In 1891 Charles and George Clark had parted ways. Later that decade, George partnered with Thomas M. Burns and together they founded Clark and Burns, Undertakers, becoming Charles’s main competitor. Harry S. Moulton and Samuel A. Kyle learned undertaking from George Clark and Thomas Burns, just as the Clark brothers had learned it from Calvin and Byron Oak. In 1909 Moulton & Kyle was established.

In 1914, Mark & Shetfall, a local architectural firm was commissioned to build a new, modern facility for Moulton and Kyle. The two-story Prairie School style building was located in the heart of downtown Jacksonville on Union Street. The bottom story featured a chapel, office, and the embalming and prep room. Upstairs included a display room for caskets, several family rooms, and a storage area for the extra caskets. A large, wood-frame elevator was used to lower the caskets from the second story down to the first floor, where the services would be held.

Though aesthetically pleasing, the newly constructed facility hadn't included plans for parking so 12 years later an attached garage was built. This garage featured a turntable so that cars could drive into the building and then turn around and exit back toward the street.

Samuel Allen Kyle of Moulton and Kyle Funeral Home ordered one of the first two Dodge hearses in Florida, according to the Begg's Museum in Madison, Florida. The first one was delivered by train to T. J. Beggs, Sr in Madison, Florida distinguishing him as the “first” to own a motorized hearse in Florida. S. A. Kyle’s motorized hearse was delivered to Jacksonville second, being the first in Jacksonville but the second in Florida.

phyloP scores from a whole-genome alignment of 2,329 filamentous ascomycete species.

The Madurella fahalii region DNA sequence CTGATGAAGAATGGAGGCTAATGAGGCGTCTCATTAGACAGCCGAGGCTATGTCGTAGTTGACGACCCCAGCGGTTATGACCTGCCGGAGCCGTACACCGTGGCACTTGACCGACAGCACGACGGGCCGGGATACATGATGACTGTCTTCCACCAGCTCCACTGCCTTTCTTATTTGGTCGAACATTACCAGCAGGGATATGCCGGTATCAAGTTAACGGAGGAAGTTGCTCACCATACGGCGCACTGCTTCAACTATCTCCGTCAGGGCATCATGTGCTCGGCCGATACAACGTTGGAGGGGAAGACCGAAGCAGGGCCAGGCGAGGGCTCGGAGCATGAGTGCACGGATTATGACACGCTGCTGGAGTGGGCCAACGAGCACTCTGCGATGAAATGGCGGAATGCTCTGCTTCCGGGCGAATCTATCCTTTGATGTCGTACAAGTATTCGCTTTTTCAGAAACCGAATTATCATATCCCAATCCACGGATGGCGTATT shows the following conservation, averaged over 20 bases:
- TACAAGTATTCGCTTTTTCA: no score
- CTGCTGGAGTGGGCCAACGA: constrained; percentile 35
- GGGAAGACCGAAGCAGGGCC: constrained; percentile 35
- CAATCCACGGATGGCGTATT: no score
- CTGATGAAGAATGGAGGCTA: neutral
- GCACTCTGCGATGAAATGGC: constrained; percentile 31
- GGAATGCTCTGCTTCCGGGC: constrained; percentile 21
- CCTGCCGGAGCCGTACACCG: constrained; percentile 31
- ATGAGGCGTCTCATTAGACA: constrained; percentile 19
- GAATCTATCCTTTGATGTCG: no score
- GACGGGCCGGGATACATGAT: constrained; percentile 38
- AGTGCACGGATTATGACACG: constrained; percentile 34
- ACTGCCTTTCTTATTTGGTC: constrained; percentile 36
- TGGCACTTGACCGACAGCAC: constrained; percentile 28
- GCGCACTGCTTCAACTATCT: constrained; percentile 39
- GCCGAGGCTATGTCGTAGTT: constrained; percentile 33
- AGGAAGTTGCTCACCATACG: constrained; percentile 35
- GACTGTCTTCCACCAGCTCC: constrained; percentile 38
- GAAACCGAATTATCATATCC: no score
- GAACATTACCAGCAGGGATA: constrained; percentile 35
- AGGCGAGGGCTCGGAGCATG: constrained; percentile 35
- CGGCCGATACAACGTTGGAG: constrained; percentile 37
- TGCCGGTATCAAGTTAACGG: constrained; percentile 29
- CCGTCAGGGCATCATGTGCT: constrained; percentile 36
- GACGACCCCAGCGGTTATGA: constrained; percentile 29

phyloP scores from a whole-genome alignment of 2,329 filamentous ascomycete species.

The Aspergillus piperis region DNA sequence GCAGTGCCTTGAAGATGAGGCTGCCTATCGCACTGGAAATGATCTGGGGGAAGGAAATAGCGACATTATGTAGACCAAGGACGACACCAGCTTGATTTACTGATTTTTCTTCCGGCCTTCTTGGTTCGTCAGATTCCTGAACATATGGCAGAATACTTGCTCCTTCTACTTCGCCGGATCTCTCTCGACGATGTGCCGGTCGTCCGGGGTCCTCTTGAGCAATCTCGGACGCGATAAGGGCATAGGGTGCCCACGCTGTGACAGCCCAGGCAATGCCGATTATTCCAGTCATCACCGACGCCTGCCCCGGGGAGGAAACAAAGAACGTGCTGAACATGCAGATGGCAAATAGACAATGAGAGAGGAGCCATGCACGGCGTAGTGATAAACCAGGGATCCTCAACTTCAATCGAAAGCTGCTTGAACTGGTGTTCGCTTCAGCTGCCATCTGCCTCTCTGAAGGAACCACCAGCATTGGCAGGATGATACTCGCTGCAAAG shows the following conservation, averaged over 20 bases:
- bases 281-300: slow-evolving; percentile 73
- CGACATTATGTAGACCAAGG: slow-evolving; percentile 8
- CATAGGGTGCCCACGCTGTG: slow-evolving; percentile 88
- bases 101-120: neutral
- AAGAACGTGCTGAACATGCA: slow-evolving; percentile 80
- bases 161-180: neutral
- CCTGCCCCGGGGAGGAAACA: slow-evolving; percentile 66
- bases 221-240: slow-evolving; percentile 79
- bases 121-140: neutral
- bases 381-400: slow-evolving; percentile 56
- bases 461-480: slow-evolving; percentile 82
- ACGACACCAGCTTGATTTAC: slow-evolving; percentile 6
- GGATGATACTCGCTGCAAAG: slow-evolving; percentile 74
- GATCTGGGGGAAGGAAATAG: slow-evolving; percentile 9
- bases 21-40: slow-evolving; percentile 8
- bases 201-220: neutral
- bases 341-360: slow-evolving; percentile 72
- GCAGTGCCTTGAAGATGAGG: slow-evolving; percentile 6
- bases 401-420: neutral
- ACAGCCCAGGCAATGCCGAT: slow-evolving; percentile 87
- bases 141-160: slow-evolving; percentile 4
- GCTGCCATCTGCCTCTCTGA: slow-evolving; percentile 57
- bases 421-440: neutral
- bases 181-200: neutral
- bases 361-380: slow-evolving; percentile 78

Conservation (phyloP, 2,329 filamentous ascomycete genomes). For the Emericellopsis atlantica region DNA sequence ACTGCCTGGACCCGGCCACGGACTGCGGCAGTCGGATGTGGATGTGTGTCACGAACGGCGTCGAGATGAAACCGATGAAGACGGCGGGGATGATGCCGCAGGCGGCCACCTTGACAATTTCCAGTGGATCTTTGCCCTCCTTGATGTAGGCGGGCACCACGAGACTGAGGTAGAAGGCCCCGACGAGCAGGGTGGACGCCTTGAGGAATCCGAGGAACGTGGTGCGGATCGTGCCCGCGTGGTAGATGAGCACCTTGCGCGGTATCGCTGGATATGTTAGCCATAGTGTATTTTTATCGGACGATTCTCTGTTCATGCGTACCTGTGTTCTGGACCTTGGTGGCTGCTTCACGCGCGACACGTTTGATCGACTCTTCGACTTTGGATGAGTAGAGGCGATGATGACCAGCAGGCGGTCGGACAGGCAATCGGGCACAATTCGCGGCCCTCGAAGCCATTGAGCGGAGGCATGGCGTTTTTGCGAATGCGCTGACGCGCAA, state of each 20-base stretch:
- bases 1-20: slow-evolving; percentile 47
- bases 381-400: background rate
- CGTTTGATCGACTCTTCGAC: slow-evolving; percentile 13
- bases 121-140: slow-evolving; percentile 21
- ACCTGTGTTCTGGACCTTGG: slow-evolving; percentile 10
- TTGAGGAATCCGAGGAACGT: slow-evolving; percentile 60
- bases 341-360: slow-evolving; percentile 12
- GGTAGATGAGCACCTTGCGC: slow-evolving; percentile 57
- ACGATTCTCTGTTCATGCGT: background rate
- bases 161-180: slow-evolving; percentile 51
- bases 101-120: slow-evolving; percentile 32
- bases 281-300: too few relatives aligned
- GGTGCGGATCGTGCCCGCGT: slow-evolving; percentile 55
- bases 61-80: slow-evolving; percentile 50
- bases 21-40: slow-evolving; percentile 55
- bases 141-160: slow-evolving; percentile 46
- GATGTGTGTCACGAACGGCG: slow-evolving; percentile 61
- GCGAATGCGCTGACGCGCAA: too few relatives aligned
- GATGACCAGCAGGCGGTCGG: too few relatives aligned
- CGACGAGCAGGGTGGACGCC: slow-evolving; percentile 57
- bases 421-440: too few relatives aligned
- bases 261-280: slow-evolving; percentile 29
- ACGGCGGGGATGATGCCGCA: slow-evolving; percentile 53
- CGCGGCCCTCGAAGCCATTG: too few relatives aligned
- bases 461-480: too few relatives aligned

Moulton & Kyle Funeral Home

The first floor...oh how I love that chandelier | Photo © 2018 Sugarbomb

In 1913, Moulton and Kyle became caught up in a gruesome scandal that elicited headlines such as “Gruesome Story in Dixie in Dissection of Remains.” In late May of that year, undertakers Harry Moulton and Samuel Kyle had fished Edward O. Painter out of the St. Johns River. A friend who was with Painter at the time said that he had lost his balance in “a fit of coughing” that flung him overboard. Though he was purported to be “a good swimmer” friends saw him “struggling in the water” before he sank. Painter, a printer and fertilizer manufacturer who’d taken over the Jacksonville newspaper Florida Agriculturist in 1886 at the age of twenty-six, had almost $2 million in life insurance – equivalent to nearly $52 million today.

Insurance agents were desperate to find evidence that Painter had either “suicided” or been murdered in order to find a way out of paying out the policy. A headline in the Tampa Tribune on June 1, 1913 read “Insurance Companies Take Painter’s Body.”